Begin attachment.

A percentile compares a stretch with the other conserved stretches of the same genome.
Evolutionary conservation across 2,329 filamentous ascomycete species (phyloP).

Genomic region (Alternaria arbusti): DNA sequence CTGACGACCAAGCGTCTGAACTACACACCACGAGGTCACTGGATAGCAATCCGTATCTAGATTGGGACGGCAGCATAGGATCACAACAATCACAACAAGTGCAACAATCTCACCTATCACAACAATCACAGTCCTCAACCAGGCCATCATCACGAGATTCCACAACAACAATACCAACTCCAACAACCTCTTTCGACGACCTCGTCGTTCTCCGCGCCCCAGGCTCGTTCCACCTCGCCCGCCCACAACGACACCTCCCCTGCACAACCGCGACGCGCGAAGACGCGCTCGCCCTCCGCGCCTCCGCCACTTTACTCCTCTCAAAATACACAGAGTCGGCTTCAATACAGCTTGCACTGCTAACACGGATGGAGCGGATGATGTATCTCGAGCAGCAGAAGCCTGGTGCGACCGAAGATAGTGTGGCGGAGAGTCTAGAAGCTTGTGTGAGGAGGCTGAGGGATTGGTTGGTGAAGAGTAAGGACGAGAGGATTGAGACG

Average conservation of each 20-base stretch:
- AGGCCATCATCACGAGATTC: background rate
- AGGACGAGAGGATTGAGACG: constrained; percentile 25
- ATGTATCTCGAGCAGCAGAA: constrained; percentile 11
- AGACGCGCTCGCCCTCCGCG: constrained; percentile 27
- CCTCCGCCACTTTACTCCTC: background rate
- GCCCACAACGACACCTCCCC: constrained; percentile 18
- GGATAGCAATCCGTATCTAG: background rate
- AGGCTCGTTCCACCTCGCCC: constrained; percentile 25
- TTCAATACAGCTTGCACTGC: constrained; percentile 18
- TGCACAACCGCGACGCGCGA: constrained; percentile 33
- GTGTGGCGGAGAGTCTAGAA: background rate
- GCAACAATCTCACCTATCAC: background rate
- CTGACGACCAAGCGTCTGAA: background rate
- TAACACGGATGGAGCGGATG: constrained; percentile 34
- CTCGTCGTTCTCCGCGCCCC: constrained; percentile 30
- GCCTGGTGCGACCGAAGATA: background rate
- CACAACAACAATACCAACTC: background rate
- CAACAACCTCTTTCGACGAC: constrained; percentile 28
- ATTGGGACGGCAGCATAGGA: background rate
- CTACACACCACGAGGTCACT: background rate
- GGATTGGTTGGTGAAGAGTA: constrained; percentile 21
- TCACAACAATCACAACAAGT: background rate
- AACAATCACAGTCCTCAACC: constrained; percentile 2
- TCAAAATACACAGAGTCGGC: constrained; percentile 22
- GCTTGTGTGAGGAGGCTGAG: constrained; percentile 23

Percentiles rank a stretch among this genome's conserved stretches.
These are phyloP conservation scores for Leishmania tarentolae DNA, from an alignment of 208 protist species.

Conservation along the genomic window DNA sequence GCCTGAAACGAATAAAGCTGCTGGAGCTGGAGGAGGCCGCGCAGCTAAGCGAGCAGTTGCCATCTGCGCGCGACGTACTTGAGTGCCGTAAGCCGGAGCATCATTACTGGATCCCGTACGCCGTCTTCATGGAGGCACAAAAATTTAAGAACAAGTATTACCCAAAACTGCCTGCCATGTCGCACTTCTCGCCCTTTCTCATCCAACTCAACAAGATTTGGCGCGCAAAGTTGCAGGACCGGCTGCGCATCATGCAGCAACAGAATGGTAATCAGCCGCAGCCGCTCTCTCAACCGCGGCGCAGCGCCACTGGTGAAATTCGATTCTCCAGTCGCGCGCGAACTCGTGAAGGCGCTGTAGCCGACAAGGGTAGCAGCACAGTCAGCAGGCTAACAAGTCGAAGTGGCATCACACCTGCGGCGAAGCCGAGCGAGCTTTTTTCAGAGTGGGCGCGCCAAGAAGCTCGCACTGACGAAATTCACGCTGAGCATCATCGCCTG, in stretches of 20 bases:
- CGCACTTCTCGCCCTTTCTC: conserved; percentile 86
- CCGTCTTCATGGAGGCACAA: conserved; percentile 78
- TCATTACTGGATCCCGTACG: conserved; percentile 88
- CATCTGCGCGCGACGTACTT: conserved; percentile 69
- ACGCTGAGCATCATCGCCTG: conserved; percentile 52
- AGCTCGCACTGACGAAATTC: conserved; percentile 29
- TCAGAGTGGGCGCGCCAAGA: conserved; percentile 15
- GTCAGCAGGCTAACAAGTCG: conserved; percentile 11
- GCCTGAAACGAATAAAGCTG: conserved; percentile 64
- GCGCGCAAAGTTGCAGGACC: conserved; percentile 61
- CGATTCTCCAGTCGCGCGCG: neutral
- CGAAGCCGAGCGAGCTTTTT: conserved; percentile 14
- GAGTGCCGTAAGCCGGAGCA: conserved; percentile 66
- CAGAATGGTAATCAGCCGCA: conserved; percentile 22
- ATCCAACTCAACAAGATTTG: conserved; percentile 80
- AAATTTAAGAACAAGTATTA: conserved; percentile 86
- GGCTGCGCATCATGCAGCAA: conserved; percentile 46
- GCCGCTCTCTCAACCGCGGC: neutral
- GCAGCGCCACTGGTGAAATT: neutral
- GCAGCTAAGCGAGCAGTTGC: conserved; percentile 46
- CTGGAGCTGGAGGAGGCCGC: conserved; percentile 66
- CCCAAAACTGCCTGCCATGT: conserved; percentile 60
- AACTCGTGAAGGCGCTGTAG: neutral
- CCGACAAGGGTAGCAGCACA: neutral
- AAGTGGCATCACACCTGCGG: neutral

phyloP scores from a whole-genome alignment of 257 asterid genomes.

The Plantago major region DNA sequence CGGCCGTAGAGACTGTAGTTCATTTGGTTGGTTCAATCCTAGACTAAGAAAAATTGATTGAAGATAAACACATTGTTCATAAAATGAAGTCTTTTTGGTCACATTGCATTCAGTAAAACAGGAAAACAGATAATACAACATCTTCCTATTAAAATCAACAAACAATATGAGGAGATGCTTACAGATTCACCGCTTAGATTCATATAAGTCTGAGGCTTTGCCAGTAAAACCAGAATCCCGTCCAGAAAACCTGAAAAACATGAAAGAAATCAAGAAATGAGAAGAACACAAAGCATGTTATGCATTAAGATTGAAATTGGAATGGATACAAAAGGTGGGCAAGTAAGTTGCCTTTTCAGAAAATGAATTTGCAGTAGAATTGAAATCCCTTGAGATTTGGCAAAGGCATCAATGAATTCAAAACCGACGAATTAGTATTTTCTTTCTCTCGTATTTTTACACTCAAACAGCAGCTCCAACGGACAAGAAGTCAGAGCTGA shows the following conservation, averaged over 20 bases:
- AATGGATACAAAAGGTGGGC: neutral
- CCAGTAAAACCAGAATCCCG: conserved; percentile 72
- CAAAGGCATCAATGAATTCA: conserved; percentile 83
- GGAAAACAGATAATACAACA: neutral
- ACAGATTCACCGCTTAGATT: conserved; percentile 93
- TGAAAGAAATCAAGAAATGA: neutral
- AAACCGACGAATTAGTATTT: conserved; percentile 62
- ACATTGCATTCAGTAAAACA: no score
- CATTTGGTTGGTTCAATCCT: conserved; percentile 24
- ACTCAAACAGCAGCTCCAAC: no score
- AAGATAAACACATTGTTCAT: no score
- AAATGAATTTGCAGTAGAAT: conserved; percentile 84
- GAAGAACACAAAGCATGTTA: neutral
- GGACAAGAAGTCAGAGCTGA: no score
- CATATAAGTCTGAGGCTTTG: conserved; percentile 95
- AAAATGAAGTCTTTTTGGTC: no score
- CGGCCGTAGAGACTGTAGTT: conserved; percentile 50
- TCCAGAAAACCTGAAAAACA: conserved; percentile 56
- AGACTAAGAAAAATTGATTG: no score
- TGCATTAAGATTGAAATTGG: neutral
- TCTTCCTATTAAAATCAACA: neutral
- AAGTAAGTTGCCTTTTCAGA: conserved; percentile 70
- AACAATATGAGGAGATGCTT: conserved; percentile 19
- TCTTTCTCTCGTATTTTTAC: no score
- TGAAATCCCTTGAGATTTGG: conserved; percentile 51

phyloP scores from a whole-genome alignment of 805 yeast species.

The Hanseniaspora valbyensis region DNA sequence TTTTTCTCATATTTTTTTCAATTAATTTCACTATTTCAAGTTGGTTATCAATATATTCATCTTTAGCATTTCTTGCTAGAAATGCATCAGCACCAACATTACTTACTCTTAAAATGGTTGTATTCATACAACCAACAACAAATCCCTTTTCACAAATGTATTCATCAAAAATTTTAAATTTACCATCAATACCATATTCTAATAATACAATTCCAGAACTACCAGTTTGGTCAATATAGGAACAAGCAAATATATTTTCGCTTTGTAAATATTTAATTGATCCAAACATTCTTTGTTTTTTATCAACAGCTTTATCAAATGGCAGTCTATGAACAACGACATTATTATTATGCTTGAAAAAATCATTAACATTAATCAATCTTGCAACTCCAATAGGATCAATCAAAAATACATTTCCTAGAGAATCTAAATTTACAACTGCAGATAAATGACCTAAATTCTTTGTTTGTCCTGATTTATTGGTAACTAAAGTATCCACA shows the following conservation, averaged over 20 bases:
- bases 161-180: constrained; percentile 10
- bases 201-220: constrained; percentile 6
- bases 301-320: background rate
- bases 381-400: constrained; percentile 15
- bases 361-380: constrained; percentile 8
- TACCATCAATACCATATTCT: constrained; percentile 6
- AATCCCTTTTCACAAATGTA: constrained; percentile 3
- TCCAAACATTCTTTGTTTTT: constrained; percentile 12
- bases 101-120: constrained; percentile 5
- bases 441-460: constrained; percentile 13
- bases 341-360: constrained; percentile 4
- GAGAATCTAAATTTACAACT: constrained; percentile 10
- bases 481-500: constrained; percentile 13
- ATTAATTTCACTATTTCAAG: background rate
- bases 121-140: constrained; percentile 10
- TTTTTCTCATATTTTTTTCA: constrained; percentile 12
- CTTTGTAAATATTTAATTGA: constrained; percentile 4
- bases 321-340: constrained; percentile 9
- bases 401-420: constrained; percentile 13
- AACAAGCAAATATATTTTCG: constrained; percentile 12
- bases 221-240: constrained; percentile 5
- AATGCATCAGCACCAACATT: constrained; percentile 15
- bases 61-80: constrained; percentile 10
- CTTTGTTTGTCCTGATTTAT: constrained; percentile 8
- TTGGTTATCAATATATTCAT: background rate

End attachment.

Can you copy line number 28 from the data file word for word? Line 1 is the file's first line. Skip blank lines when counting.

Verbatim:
- TCAAAATACACAGAGTCGGC: constrained; percentile 22